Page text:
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  • There, There: How (and When) to Avoid Weak Sentences

June 3, 2020

Keeping your reader's attention is the holy grail of customer engagement. We are all dogs distracted by squirrels when the internet is nearby. So here's a simple writer's trick for keeping your content sharp and your reader more focused: Avoid “there is/there are” constructions whenever possible. 

What's wrong with using “there”? Nothing, per se, but it is weak—kind of like eating school lunch: it’s bland, it’s mushy, and it’s usually not good for you. (But see below for the counterargument.)

“There” constructions feel natural and conversational, but that doesn't mean they pull their weight. Instead,  “there” sentences are generally the writing equivalent of saying “umm”—they provide an extra millisecond to think about what you want to say next. This is totally fine when you are drafting your text. But as you polish up your work, go through and look for  “there” constructions because in the end they often add bulk and can actually obscure meaning.

Here are several examples of “there” constructions in business writing (shown in orange) and their revisions (shown in blue) to demonstrate how removing “there” can improve your writing. Note the clarity and punch of the rewrites compared with the original versions.

  • There remains an oversupplied housing market.
  • The housing market remains oversupplied.

  • If there is insufficient demand for units, …
  • If demand for units is insufficient, …

  • If there is more than one meeting per day, …
  • If the board holds more than one meeting per day, …

  • There would be a cash sweep under the loan if…
  • Under the loan, a cash sweep would occur if…
Sometimes “there is/are” feels like the least awkward way to say something. Is “there is/there are” ever okay?

Yes, of course! There are good reasons to use “there.” (Sorry, I couldn't resist!)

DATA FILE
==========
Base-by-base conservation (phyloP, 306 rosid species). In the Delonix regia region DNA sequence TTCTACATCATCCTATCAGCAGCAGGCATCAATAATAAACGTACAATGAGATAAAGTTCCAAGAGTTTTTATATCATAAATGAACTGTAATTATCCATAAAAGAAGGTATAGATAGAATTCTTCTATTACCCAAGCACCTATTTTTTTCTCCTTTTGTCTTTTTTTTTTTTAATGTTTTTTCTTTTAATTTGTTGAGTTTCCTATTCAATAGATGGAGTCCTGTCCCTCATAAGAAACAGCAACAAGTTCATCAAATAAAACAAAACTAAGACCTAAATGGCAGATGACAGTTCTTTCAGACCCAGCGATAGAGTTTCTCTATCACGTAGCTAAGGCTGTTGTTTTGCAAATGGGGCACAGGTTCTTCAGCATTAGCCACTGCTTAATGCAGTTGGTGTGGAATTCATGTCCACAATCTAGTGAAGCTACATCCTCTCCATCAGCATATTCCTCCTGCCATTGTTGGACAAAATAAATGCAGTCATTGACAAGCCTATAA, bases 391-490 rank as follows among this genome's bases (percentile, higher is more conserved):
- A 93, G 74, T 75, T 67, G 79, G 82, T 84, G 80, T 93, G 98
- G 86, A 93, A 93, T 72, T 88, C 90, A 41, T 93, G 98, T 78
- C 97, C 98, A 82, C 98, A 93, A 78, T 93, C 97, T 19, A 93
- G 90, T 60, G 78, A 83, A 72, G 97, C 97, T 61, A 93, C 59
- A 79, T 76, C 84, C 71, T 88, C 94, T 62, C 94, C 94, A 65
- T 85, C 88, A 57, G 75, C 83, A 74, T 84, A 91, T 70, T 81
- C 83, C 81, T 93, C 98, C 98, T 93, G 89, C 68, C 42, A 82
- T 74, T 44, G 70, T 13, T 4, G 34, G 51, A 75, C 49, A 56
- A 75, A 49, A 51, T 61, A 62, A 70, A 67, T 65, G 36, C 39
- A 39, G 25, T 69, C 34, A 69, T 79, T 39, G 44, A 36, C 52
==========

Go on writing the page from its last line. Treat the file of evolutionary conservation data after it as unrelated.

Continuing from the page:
Not every sentence can or should be robust. Some ideas are naturally passive, in which case, “there is/there are” is absolutely the clearest way to state an idea. If your only other verb choices are “exist” or “occur,” you might prefer to use “there” over these fairly ineffectual verbs. I know I do.

To demonstrate the case for “there is/there are,” take a look at the following sentences. See if you think the rewrites aid understanding and readability. 

  • There are conflicts of interest between the landowners and the developers.
  • Conflicts of interest exist between the landowners and the developers. 


  • The landowners and the developers have conflicts of interest.

Personally, I don't think the rewrites dramatically improve upon the original. Who knew conflicts of interest could be so docile?

When considering whether to keep “there” or switch it out, you also have to factor in what else is going on in the paragraph. For example, “there” constructions can be useful to create a contrast and help place emphasis.

For example, let's take an earlier example of “There would be a cash sweep under the loan if....” Is the focus of the paragraph the unusual nature of a cash sweep in this financing structure (where “would” becomes the term of emphasis in the phrase)? Then this original “there” construction is probably the most appropriate choice. On the other hand, the “Under the loan, a cash sweep would occur if” version probably is better suited if cash sweeps are not expected and you want to focus on the details of this surprising development. 

So I'm not recommending you banish “there” constructions entirely. My goal is only to help writers recognize the nature of “there” constructions and how they affect emphasis and meaning. Knowing how to wield “there is/there are” helps you consider phrasing that may serve the reader better. 

As your awareness grows, you'll find that surgical use of “there” constructions not only sharpens your prose but also deepens and clarifies your own understanding. And greater clarity always leads to better, more impactful content and higher reader engagement, no matter what you're writing about.

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About the author

Originally trained as a research scientist, Molly McBeath cut her technical teeth on water quality, electrochemistry, and nuclear waste remediation. Realizing that she was happier at the keyboard than in a lab coat, she transitioned to technical writing and editing. Now she combines her scientific training with persuasive writing techniques to tell meaningful stories with a technical twist.

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Much of what I do is under non-disclosure, but here are some
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